Nordic Pantheon

A page from Adam's famous book: "Deeds of Bishops of the Hamburg Church" which starts the description of the geography of Denmark (red initial P).
Adam of Bremen (born ~1050 to 1081/1085) was one of the foremost historians and early ethnographers of the medieval period. Adam is most famous for his chronicle Gesta Hammaburgensis ecclesiae pontificum (Deeds of Bishops of the Hamburg Church). In this he included a chapter mentioning the Norse outpost of Vinland, and was thus the first continental European to write about the New World.
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The 3 Main Norse/Germanic Deities of 1000 CE Were Life God Thor, War God Oden, and Sex God Frigg

Adam of Bremen in Book 4 of his History of the Archbishops of Hamburg 1075-1080 CE Says This about the 3 Main Norse Deities of His Time

(July 8, 2023) While Adam of Bremen took every opportunity to disrespect Paganism by exaggerating animal and human sacrifices he still provides good information such as:

Chapter 26: Now we shall say a few words about the superstitions of the Swedes. That folk has a very famous temple [134] called Uppsala, situated not far from the city of Sigtuna and Björkö. In this temple, [135] entirely decked out in gold, the people worship the statues of three gods in such wise that the mightiest of them, Thor, occupies a throne in the middle of the chamber; Wotan (Odin) and Frikko (Frigg) have places on either side. The significance of these gods is as follows: Thor, they say, presides over the air, which governs the thunder and lightning, the winds and rains, fair weather and crops. The other, Wotan -that is, the Furious--carries on war and imparts to man strength against his enemies. The third is Frikko, who bestows peace and pleasure on mortals. His likeness, too, they fashion with an immense phallus. But Wotan they chisel armed, as our people are wont to represent Mars. Thor with his scepter apparently resembles Jove. [136] The people also worship heroes made gods, whom they endow with immortality because of their remarkable exploits, as one reads in the Vita of Saint Ansgar they did in the case of King Eric.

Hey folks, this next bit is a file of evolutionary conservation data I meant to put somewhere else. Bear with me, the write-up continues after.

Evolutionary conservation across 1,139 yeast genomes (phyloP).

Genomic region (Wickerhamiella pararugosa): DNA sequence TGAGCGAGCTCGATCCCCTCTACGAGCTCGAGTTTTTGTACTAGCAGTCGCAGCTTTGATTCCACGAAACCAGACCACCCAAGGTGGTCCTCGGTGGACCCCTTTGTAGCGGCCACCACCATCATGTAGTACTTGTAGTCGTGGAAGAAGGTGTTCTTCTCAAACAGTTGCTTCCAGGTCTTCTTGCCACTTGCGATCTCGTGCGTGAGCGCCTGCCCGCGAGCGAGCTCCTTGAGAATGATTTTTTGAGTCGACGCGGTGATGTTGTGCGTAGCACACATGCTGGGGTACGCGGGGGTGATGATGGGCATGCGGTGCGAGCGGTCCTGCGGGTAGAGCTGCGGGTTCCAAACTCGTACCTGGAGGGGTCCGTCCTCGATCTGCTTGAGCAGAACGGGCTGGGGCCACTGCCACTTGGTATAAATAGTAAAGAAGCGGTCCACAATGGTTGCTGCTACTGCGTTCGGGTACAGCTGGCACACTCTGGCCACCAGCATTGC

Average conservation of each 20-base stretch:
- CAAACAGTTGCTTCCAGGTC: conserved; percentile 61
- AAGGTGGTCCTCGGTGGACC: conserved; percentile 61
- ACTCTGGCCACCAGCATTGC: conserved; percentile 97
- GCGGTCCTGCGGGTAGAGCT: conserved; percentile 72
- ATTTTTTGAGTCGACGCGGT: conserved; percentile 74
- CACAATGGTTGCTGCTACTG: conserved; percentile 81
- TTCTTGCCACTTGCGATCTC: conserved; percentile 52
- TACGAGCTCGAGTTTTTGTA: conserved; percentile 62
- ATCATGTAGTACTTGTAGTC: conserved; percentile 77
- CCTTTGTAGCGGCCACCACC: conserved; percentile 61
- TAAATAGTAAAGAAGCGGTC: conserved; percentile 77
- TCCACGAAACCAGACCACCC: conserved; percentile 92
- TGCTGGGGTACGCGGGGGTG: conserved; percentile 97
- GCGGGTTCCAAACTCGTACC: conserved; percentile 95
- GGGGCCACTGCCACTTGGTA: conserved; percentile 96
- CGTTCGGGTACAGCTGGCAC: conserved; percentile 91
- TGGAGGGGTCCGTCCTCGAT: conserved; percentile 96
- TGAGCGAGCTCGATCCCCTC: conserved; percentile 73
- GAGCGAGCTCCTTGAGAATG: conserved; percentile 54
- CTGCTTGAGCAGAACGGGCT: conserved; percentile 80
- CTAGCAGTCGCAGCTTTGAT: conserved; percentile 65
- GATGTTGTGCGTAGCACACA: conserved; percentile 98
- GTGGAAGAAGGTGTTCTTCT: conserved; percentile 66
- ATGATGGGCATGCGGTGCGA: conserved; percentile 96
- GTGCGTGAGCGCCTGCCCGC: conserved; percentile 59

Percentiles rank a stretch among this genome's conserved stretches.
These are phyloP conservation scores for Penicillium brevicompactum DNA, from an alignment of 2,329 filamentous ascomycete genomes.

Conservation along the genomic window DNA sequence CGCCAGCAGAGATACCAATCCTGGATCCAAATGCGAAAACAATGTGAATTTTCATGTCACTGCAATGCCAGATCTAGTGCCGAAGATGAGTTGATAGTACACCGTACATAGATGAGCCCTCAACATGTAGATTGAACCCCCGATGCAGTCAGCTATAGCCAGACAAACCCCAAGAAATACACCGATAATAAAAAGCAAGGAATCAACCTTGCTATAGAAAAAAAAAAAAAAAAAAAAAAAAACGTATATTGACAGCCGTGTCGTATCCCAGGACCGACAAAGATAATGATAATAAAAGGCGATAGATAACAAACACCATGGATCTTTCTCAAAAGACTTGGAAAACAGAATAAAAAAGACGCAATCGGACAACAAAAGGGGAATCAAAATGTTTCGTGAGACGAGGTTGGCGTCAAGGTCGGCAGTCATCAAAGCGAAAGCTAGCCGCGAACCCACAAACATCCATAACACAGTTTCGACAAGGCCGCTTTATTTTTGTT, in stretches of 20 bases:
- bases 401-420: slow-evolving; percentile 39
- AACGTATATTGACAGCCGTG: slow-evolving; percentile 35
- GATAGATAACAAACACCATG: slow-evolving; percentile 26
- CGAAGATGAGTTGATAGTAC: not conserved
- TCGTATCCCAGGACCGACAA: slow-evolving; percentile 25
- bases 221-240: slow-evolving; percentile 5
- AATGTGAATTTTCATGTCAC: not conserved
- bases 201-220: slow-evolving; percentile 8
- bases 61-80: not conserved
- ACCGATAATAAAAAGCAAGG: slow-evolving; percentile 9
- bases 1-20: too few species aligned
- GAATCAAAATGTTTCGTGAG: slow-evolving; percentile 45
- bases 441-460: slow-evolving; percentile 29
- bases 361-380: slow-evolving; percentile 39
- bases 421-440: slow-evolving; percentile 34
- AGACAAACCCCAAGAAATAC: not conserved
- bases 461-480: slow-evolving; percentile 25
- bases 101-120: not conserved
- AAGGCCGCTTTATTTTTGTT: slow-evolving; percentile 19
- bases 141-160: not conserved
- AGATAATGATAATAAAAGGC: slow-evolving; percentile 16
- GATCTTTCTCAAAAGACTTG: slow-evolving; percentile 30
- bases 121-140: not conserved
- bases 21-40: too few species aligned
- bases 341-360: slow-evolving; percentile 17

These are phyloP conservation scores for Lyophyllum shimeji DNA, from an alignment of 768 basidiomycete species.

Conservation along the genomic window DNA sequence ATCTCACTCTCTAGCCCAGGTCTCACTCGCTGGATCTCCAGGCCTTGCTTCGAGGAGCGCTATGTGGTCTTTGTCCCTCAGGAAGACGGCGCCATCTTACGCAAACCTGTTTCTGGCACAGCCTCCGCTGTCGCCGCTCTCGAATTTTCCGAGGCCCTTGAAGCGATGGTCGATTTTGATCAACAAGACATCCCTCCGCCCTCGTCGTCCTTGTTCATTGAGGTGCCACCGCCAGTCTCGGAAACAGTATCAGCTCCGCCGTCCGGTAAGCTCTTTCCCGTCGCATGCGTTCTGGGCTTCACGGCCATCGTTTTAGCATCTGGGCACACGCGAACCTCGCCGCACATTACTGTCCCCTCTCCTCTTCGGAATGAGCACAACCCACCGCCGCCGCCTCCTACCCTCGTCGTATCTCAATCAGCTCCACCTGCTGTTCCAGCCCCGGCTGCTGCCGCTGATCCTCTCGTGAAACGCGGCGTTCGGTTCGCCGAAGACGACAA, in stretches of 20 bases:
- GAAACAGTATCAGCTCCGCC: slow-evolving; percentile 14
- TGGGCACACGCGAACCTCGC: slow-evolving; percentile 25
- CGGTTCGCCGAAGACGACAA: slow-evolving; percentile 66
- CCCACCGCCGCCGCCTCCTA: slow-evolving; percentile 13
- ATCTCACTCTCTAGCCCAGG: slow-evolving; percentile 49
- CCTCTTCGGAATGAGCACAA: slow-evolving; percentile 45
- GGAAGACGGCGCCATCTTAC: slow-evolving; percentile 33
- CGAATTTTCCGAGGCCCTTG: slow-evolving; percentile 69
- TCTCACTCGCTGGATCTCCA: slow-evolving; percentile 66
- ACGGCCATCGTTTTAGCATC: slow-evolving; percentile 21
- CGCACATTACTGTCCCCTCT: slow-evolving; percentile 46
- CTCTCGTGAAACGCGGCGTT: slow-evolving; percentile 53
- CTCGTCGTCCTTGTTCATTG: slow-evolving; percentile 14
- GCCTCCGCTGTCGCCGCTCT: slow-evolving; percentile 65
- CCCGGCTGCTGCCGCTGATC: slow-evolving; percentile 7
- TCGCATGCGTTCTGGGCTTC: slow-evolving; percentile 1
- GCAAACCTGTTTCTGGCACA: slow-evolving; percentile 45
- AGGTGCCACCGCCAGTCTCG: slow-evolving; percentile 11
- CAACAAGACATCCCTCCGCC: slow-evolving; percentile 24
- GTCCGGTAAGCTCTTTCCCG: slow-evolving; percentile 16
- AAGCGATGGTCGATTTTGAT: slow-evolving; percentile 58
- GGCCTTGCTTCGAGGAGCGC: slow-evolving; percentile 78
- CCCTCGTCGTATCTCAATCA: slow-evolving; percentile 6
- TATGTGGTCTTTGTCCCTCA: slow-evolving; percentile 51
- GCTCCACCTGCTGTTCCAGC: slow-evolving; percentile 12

Chapter 27: For all their gods there are appointed priests to offer sacrifices for the people. If plague and famine threaten, a libation is poured to the idol Thor; if war, to Wotan; if marriages are to be celebrated, to Frikko. It is customary also to solemnize in Uppsala, at nine-year intervals, a general feast of all the provinces of Sweden. From attendance at this festival no one is exempted Kings and people all and singly send their gifts to Uppsala and, what is more distressing than any kind of punishment, those who have already adopted Christianity redeem themselves through these ceremonies. The sacrifice is of this nature: of every living thing that is male, they offer nine heads with the blood of which it is customary to placate gods of this sort. The bodies they hang in the sacred grove that adjoins the temple. Now this grove is so sacred in the eyes of the heathen that each and every tree in it is believed divine because of the death or putrefaction of the victims. Even dogs and horses hang there with men. A Christian told me that he had seen 72 bodies suspended promiscuously. Furthermore, the incantations customarily chanted in the ritual of a sacrifice of this kind are manifold and unseemly; therefore, it is better to keep silent about them. (Then Breme adds this: Feasts and sacrifices of this kind are solemnized for nine days. On each day they offer a man along with other living beings in such a number that in the course of the nine days they will have made offerings of seventy-two creatures. This sacrifice takes place about the time of the vernal equinox)
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